My Country, My Parents review: 4 patriotic stories about China's forefathers

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·3-min read
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Length: 156 minutes
Director: Wu Jing, Zhang Ziyi, Xu Zheng, Shen Teng
Cast: Wu Jing, Zhang Ziyi, Xu Zheng, Shen Teng, Leo Wu, Huang Xuan, Song Jia, Ma Li, Zhang Tianai, Li Guangjie, Chen Daoming, Peng Yuchang, Zhang Yi Mou, Wan Qian
Language: Mandarin with English and Chinese subtitles

In theatres from 8 October (Singapore)

4 out of 5 stars

My Country, My Parents is a Chinese patriotic film containing four short stories, directed by Wu Jing, Zhang Ziyi, Xu Zheng, and Shen Teng respectively. The four directors also star in their own stories, each covering a different genre and taking place in different periods from the World War II in 1942 to a futuristic world in 2050.

Coming after My People, My Country (2019) and My People, My Homeland (2020), My Country, My Parents is the third film in the series that celebrates the founding of the People’s Republic of China on 1 October 1949. However, it is not filled with as much propaganda as expected, unlike the film 1921, which is dedicated to the 100-year anniversary of the Chinese Communist Party. Instead, the four stories explore how the forefathers overcame hardships and achieved progress.

Wu Jing in My Country, My Parents' first story Cheng Feng. (Photo: Golden Village Pictures)
Wu Jing in My Country, My Parents' first story Cheng Feng. (Photo: Golden Village Pictures)

The most impactful is none other than the first story Cheng Feng by the action actor-director Wu Jing. He is best known for directing and acting in the war action film series Wolf Warrior. In Cheng Feng, which is set during World War II, you will be able to experience the same level of brutal war action as in Wolf Warrior. The visual effects, which include injured men and horses (no real horses were harmed during the filming), are also very realistic. To top it off, it packs some heartbreaking scenes, which may be predictable but still make a lasting impression.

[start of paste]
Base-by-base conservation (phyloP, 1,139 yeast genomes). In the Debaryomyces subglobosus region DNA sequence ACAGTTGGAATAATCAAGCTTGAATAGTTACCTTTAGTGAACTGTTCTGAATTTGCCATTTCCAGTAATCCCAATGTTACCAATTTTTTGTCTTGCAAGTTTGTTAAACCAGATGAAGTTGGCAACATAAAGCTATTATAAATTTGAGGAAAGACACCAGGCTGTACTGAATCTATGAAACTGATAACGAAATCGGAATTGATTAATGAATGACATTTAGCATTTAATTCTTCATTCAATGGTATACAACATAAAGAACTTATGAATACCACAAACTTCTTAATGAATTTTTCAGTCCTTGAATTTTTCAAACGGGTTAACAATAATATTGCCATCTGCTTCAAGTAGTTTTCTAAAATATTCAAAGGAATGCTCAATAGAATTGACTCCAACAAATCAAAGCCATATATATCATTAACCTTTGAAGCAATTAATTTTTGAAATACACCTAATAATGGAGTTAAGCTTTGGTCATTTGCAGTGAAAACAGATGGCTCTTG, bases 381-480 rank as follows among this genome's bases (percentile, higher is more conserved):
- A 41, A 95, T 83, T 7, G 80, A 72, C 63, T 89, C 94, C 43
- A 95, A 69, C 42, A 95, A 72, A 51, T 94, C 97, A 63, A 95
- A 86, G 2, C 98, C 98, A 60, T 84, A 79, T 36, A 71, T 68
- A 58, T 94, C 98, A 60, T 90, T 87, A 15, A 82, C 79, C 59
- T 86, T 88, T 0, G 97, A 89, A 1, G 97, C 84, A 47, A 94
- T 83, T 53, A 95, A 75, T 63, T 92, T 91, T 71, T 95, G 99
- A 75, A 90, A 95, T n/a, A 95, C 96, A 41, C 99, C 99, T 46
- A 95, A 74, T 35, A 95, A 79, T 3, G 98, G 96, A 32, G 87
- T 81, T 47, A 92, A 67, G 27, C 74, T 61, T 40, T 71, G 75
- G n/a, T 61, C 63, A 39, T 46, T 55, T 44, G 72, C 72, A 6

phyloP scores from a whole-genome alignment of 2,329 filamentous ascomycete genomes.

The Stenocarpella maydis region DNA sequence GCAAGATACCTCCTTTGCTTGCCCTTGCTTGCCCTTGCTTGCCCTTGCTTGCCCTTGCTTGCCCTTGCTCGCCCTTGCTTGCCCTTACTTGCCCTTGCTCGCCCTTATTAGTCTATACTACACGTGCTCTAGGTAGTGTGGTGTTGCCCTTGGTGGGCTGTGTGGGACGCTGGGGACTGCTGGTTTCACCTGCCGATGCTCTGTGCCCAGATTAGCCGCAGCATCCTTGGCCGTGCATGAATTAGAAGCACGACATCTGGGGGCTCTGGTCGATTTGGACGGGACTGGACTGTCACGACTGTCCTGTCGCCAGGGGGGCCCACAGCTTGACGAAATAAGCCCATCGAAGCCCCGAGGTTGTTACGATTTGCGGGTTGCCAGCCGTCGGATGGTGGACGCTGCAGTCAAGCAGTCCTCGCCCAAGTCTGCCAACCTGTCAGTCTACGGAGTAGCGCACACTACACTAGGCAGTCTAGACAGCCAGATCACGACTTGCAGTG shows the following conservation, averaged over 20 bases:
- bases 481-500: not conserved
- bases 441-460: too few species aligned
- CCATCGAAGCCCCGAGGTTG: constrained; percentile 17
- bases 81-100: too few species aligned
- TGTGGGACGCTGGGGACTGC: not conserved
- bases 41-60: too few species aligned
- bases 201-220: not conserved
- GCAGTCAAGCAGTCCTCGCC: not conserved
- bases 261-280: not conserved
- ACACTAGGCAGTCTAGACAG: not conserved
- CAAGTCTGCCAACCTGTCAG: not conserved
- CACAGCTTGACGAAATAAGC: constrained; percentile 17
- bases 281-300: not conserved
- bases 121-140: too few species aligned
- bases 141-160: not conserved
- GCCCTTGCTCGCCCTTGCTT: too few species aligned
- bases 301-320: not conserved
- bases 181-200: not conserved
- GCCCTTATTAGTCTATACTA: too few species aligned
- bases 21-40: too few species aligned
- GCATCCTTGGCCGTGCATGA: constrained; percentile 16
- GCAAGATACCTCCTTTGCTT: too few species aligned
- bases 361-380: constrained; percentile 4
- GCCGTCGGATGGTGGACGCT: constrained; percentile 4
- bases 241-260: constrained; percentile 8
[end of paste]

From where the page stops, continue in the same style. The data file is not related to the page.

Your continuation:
From left to right: Yuan Jinhui, Huang Xuan, Zhang Ziyi and Ren Sinuo as a family in My Country, My Parents' second story Poem. (Photo: Golden Village Pictures)
From left to right: Yuan Jinhui, Huang Xuan, Zhang Ziyi and Ren Sinuo as a family in My Country, My Parents' second story Poem. (Photo: Golden Village Pictures)

The second story Poem by Zhang Ziyi turns out to be the most heart-wrenching yet inspirational. It is set in the late 1960s and early 1970s, when a technology breakthrough is attained after countless failures and setbacks. Poem is relatively more sentimental as it touches on familial relationships. It is a simple story that speaks volumes and illuminates the often overlooked sacrifices behind great achievements.

From left to right: Xu Zheng, Han Hanlin and Song Jia in My Country, My Parents' third story Duck Prophet. (Photo: Golden Village Pictures)
From left to right: Xu Zheng, Han Hanlin and Song Jia in My Country, My Parents' third story Duck Prophet. (Photo: Golden Village Pictures)

After bawling your eyes out at Cheng Feng and Poem, thankfully, the third story Duck Prophet by Xu Zheng switches to a lighter mood. Set in the late 1970s, Duck Prophet is based on a true story about the first Chinese TV advertisement. This is the third time Xu Zheng has directed a story in the My Country film series — he is also the only director who has participated in all three films. Although the story pales in comparison to the others, the performance by the 12-year-old Han Hanlin, who has also participated in all three films and worked alongside Xu Zheng, is rather eye-catching.

Shen Teng in My Country, My Parents' fourth and last story Young Man. (Photo: Golden Village Pictures)
Shen Teng in My Country, My Parents' fourth and last story Young Man. (Photo: Golden Village Pictures)

The funniest of all is the last story Young Man by Shen Teng, which dives into the sci-fi genre with topics of artificial intelligence and time travelling. The storyline might be a little clichéd, but Shen Teng’s comical portrayal of an emotionless robot will surely tickle your funny bone. Set in the years 2021 and 2050, Young Man seems to illustrate hope for the future, which makes it a great final story for the film’s ending.

All in all, My Country, My Parents is worth watching as it takes you through four different substantial stories, and covers a range of genres including action, drama, comedy and sci-fi.

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